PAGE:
I am a terrible visitor.
I don’t mean in the hotel room trasher sense. I mean I am terrible at being a visitor. At passing through. I can’t spend two days in a place without trying to fantastize how it would feel to live there forever. Where could I work, what would the seasons feel like, would I need a car. What are the ties that would bind me there.
Maybe it sounds harmless on the surface, but it’s not a particularly bright move. Because it means I can’t go anywhere and be content with merely being a tourist. I want to belong. I want to be recognized and to stop having to introduce myself or explain what brought me to this point. I want people simply to know and to treat me accordingly. This is foolish. The world is too large, and our places in it too fluid, to want this kind of anchoring. But I want it, everywhere I go.
I read this article for example, and think: “Ah yes! my ancestors were from that part of the world! Perhaps it would feel good. Perhaps I’m related to some people in the area still.” Unlikely to discover, and impossible to ascertain, within the constraints of an outsider. But I want to. For as long as that article lingers in my memory, I want to buy a boat and head north and disappear into the wilderness — and likely drown doing it; I have no boat knowledge.
I know that this is terribly predictable. I know that this is conceivably why I prefer MMOs and vast open-world games as opposed to narrowly-scoped vignette games: they offer places you spend so long in you feel a part of them. I know how shallowly, predictably American it is to want to belong somewhere and to, in all likelihood, not belong anywhere particularly meaningful. Just as I can’t reinvent these sentiments into something unique and moving, I can’t reinvent myself into someone who belongs anywhere other than some suburb somewhere.
I know that what we gain from uprootedness makes up, more often than not, for what we lose. No mob with pitchforks is going to come to my house for violating some social norm; there are few norms left and no one knows enough about each other to notice a violation. No community will shun me for some petty misunderstanding or personal political tiff, if I am part of no community. Uprootedness means, in a very personal, day-to-day sense, freedom. Less judgment.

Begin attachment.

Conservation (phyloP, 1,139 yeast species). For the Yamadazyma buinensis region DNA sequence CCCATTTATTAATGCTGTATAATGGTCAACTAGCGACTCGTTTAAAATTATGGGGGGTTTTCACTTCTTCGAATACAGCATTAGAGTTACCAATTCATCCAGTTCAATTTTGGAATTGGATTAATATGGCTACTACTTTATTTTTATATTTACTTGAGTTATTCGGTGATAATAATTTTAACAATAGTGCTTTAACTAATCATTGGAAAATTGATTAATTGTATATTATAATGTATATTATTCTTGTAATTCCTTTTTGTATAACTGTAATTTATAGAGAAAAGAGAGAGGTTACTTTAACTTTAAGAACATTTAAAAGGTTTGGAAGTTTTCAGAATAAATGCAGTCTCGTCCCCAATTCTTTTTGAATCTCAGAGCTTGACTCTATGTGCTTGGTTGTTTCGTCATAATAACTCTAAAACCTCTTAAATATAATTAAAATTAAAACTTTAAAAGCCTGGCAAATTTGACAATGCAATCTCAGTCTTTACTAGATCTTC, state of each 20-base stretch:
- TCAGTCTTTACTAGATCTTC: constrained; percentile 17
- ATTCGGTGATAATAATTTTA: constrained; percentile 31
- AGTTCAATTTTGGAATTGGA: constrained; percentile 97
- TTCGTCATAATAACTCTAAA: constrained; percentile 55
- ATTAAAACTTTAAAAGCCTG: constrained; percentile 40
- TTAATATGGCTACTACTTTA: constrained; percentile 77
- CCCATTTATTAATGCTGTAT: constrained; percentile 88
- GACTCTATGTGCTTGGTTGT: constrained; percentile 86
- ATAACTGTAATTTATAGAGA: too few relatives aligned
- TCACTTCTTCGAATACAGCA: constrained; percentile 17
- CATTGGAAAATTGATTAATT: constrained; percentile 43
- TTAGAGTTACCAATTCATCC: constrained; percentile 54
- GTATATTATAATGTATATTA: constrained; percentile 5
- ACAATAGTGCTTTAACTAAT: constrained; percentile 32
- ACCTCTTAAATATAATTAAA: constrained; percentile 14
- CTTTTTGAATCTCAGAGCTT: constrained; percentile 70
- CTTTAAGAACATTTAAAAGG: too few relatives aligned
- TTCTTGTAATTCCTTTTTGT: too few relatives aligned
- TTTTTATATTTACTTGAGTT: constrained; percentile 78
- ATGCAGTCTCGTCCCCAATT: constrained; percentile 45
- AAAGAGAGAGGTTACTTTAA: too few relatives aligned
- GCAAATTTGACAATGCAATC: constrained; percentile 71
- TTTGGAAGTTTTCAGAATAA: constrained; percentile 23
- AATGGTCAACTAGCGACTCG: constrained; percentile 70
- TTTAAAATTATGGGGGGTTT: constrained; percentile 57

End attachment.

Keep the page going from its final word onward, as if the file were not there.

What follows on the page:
But it also means less support. My parents lived the way I do, and no one gave a shit when my mom got sick and died. Their friends ebbed away. Friends were all they had — no family nearby, no domineering religious group rewarding a lifetime of penitence with assistance at the end — so they were alone at the end. I take the measures I can to try and make sure life will be easier for my husband when that time comes — a house paid off, in a location where he likes the people and the climate — but I’m not dumb enough to convince myself it will be much easier. It isn’t, ever. I know that.
And when I visit or read about far-off places; about putting down roots there, it isn’t just the quaint stone cottages or the rugged mountain vistas or wide-armed seascapes I fantasize about — it’s about people actually feeling a social responsibility to look in on those in need, and following through on that impulse. It’s community I fantasize about, even when I know perfectly well that so many communities are built upon the idea of “us” and “them,” where you only get to be part of “us” by birth. Communities define themselves as much now as they always have by exclusion. It sucks. I know that.
So I have little patience with myself when encountering stories of place; with how much I want to be a part of whatever place is in question. I know what I gain from being a part of nowhere. But I greedily want to be part of somewhere.
It’s stupid. I don’t note it as such hoping to be told I’m wrong — I know it for what it is. But it’s stupid all the same. The sort of thing you hope you’ll discard with age, and which you realize too late you’re saddled with for eternity. It’s disappointing.